Pre-tax loss of £100m for the 12 months to 2 October fails to dilute the optimism underpinned by post-pandemic consumer dynamics and drivers. Marston’s is both resilient and ready for regeneration.
Marston’s has reported that total pub revenue for the year was £402m, down 22 per cent on the previous 12-months, a meltdown which the operator said was a result of Covid trading disruptions. Following the lifting of restrictions in July, like-for-like sales were 102 per cent of 2019. It reported an underlying pre-tax loss of £100m for the 12 months ended 2 October, compared with the £22m deficit recorded a year earlier.
The pub operator said it was optimistic despite the rising cost of living and alarm over the new Omicron coronavirus variant.
Commenting, on the results CEO Andrew Andrea, said: “It is extremely encouraging that trading momentum has built well since reopening and trading is now exceeding FY2019 levels. We were delighted to fully reopen our estate in July, once restrictions were lifted, and welcome our guests and team members back into our pubs. Whilst there are still some challenges to navigate over the months ahead, we believe the worst of the pandemic is now behind us and Marston’s has emerged a stronger, more focused business which is in great shape. Importantly, consumer demand for the pub and the role which this great British institution plays, at the heart of communities up and down the country, has never been stronger.”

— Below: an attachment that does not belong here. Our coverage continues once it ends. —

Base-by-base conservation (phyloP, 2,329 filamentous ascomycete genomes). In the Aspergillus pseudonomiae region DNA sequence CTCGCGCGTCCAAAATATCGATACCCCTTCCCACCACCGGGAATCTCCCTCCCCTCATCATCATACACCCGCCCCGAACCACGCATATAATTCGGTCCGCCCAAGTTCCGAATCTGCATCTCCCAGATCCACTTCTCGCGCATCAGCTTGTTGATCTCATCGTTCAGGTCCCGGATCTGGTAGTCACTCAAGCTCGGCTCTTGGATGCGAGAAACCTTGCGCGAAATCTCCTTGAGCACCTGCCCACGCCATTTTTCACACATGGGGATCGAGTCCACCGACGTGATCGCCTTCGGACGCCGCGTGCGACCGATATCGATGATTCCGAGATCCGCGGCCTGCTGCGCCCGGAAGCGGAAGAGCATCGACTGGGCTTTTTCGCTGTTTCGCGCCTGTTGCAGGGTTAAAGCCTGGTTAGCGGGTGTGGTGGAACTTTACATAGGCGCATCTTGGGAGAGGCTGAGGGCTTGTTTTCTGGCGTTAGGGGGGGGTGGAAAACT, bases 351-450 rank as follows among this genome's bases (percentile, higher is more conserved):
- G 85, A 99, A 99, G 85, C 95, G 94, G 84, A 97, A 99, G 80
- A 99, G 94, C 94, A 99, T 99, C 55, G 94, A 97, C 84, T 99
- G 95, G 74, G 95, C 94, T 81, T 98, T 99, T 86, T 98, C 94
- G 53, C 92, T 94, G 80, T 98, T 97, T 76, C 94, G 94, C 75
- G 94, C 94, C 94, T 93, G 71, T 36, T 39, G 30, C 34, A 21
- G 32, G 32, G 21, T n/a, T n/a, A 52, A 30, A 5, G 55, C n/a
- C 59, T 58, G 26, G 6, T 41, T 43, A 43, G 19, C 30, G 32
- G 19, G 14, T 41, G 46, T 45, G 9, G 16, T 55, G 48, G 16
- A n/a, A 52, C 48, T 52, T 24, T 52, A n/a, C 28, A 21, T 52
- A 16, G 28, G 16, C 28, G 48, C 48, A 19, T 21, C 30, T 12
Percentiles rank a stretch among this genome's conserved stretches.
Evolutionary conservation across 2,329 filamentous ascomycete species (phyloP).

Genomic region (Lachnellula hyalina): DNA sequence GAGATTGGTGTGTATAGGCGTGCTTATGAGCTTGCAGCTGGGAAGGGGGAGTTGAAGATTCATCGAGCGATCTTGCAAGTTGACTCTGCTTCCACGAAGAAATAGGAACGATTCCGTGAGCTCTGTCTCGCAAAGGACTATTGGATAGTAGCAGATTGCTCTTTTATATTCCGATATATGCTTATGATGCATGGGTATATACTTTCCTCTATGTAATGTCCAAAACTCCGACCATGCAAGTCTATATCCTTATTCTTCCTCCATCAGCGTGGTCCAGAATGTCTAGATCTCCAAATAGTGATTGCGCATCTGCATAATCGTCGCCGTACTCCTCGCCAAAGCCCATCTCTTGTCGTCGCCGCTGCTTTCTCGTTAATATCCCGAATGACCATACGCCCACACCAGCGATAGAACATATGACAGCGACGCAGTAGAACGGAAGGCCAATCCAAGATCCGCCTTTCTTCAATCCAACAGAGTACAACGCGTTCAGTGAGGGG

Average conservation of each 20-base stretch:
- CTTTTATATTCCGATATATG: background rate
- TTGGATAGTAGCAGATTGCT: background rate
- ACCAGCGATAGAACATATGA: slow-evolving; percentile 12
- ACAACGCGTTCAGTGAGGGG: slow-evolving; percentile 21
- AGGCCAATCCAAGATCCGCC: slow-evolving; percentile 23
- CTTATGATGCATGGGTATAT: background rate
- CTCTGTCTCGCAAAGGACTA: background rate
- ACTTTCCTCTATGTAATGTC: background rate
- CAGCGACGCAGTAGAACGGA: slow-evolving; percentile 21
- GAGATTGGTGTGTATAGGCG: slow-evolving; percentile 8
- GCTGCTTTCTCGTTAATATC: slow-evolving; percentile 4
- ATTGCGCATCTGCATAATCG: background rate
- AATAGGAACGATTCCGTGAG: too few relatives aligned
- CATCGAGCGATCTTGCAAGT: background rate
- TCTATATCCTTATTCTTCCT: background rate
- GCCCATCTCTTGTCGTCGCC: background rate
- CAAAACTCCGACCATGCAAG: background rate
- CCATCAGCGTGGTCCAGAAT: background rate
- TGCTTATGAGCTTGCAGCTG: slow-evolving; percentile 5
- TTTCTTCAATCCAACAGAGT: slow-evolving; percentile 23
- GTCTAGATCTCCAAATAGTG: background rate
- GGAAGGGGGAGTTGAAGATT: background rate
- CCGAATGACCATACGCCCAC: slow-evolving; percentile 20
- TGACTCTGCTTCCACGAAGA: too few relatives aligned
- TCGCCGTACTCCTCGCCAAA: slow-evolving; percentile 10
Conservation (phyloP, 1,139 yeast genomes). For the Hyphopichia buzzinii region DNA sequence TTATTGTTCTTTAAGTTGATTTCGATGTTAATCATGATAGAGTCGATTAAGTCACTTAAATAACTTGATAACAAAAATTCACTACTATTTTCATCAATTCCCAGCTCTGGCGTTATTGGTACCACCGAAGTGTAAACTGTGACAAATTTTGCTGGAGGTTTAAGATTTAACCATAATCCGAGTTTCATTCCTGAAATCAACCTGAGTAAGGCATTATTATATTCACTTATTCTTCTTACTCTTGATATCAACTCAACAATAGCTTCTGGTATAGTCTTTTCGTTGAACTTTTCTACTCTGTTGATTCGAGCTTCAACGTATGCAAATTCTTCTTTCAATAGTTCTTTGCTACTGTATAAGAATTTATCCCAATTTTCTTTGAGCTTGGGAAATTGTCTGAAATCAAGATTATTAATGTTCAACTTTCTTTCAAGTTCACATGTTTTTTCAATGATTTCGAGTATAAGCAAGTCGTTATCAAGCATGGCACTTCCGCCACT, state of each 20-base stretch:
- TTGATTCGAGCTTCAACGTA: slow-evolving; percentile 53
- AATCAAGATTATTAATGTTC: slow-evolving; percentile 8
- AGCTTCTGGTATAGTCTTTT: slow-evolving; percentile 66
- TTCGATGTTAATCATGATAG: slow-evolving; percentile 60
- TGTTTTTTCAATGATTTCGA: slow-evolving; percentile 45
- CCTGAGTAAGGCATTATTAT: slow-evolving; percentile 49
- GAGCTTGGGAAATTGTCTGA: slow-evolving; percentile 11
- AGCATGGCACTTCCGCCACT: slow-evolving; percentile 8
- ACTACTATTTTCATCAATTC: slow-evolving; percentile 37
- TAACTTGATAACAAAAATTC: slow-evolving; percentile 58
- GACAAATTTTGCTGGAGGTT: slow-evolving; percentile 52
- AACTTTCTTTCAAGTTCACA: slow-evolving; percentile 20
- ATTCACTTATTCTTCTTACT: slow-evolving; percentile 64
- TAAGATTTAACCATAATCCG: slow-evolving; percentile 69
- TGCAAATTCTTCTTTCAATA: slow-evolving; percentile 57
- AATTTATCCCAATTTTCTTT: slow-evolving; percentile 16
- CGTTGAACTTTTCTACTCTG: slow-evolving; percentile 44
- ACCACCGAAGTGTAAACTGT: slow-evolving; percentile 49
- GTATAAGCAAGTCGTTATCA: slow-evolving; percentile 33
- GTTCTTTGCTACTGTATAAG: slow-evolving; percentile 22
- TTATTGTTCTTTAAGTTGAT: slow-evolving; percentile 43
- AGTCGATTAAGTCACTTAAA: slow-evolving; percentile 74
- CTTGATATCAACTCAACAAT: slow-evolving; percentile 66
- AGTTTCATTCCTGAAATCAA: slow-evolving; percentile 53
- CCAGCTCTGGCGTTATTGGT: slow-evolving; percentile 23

He added: “Over the last 18 months, the Government provided much welcomed support to the hospitality industry, which has been so hard hit by the pandemic. We urge them to continue to assist the sector as it continues its recovery by maintaining VAT at 12.5 percent.
“Marston’s enters the year ahead as a focused pub business with a clear strategic plan, a profitable and cash generative business, a strong balance sheet and a 40 percent share in CMBC, our partnership with Carlsberg, which has such exciting potential.
“Our debt reduction plans remain on track and our well-invested, predominantly freehold, suburban pub estate is well placed to benefit from many of the positive consumer dynamics and drivers post pandemic. Whilst still early days, Christmas bookings look encouraging and we look to the future with renewed optimism.”